I think it was Tedy Bruschi who stated early this morning that rounds 4 through 7 is where a team’s scouting deparment earns its money. If that is the case, then the Ravens scouts, often considered some of the best in the NFL, will find out whether they earned their paper today. It is during the later rounds of the NFL Draft that teams can maybe find a diamond in the rough, perhaps a future star (remember, Tom Brady was a 6th round draft pick-we all know how that has worked out) or add depth or special teams contributors. After two prime-time showcases to make three rounds of draft picks, the NFL Draft moved to its third and final day to complete the last four rounds. The Ravens had four additional draft picks in their pockets, and given the movement and excitement of the first two days, it would surprise no one if one or more of the picks ended up in a trade either for a player or for additional picks. However, the team kept the picks and made additional selections to address depth issues at certain positions.
For the team’s first pick on Day 3, the Ravens added another tight end to their collection of picks by taking Dennis Pitta from BYU. This picks seems somewhat puzzling, considering the choice of Ed Dickson of Oregon the round before, but with Todd Heap aging and no real depth at the position (don’t give me L.J. Smith please), the pick gives the Ravens two young pass-catching tight ends on the roster. While both Dickson and Pitta have to work on their blocking skills, there isn’t any doubt from talent evaluators about either pick’s pass-catching skills. A concern with Pitta is that he will have to learn how to release from the line of scrimmage in a three point stance; he often set up in a two point stance in college.
In the fifth round, the Ravens had two picks. Their first pick of the fifth round was David Reed, a WR from Utah. With the Ravens’ recent moves at the position, you figure this pick will either compete for a special teams spot or serves as a message (along with the TE picks) to Mark Clayton and Demetrius Williams. I think the former is the more likely option, as Reed probably will have a hard time seeing the field at receiver. The second pick in the round was Art Smith, a defensive tackle from Syracuse. Smith was projected as a second round pick going into his senior season, but fell due to a knee injury and surgery. He projects as an interior defensive lineman who can get upfield to get after the quarterback. If he makes the team, he will need work on rush moves to succeed at the pro level.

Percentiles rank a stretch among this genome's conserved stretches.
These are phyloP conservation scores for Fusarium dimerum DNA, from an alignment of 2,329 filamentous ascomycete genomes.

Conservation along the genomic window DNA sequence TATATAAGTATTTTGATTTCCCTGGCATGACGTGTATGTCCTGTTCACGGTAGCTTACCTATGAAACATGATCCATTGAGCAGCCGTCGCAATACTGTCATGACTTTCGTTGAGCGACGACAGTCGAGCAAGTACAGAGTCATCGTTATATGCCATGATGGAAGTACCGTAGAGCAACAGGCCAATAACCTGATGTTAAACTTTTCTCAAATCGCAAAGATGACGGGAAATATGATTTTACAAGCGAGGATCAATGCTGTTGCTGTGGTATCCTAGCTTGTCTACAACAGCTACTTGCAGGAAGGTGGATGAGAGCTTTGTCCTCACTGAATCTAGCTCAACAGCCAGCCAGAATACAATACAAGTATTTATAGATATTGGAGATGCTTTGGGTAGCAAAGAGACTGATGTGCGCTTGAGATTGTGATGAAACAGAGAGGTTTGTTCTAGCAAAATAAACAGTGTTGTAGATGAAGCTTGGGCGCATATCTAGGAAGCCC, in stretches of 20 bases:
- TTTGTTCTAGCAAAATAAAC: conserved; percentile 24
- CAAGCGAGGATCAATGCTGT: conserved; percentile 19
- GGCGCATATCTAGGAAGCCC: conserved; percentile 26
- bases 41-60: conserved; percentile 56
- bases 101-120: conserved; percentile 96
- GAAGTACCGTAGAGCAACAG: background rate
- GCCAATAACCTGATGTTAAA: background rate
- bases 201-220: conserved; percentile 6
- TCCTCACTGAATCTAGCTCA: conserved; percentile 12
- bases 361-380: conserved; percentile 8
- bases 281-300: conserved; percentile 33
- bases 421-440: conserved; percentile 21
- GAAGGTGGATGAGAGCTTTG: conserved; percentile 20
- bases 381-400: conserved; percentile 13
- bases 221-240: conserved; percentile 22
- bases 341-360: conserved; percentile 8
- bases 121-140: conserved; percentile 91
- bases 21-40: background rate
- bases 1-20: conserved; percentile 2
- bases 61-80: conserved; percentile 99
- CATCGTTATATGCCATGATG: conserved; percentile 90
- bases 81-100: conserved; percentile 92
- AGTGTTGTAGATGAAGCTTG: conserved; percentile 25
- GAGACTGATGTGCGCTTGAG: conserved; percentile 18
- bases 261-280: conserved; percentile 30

For the Ravens final pick, the team chose an offensive tackle project in Ramon Harewood. The sixth-round pick from Barbados has only played four years of football, but made 30 starts at Morehouse and has great size (6’7″, 360 lbs.). He is a very raw prospect and will need time to develop if indeed he is to stick with the team; but the Ravens may feel he has the tools and the upside to help the team down the road.
Many Ravens fans will find this year’s draft successful overall; but will once again quibble with the team for leaving a position of need unaddressed. Last season, the Ravens failed to pick a wide receiver; this year the team failed to land a cornerback in the draft. Just as last year, Ozzie Newsome addressed the failure to choose a player in a position of need by putting his faith in the players he has chosen and those on the roster. He offered that if the defense gets after the quarterback better, then the play in the secondary won’t have to be lights out. I’m certain that there will be some additional bodies signed, if for no other reason than the fact that Fabian Washington and Lardarius Webb may not be 100% heading into camp. I would also have liked the Ravens to have found a safety; Ed Reed isn’t getting any younger and may be season-to-season as to how much longer he plays; it is time to find and develop his replacement.